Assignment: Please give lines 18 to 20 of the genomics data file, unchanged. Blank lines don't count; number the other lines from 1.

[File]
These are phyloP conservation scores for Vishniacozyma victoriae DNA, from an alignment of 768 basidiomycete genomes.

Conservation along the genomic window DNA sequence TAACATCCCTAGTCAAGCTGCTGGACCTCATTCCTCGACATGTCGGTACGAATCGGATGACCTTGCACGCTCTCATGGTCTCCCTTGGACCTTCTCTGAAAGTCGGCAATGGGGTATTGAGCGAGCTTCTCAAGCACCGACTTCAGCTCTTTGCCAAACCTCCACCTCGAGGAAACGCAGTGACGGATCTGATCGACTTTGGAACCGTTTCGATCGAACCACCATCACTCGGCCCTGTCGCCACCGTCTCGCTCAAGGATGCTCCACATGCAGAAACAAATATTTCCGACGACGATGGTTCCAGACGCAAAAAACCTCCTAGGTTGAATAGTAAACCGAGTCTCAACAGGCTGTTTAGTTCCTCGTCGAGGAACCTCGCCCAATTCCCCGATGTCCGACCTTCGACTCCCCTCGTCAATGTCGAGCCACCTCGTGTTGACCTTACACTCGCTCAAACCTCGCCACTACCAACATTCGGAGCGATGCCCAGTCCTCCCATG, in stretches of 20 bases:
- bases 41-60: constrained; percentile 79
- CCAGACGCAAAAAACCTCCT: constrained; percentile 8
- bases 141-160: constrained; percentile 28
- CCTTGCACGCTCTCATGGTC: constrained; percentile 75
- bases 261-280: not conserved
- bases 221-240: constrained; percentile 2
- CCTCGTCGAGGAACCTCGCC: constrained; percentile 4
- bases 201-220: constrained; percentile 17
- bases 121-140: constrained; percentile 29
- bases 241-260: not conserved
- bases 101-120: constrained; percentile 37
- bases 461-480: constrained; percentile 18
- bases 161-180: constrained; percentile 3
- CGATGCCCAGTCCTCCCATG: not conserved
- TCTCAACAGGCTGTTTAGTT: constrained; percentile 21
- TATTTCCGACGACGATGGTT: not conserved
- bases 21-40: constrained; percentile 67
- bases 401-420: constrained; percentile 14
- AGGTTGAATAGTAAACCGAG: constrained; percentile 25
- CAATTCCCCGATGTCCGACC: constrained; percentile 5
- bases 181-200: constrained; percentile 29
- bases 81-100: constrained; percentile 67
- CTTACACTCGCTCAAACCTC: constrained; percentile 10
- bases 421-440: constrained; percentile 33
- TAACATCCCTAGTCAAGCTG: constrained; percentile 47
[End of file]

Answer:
- TATTTCCGACGACGATGGTT: not conserved
- bases 21-40: constrained; percentile 67
- bases 401-420: constrained; percentile 14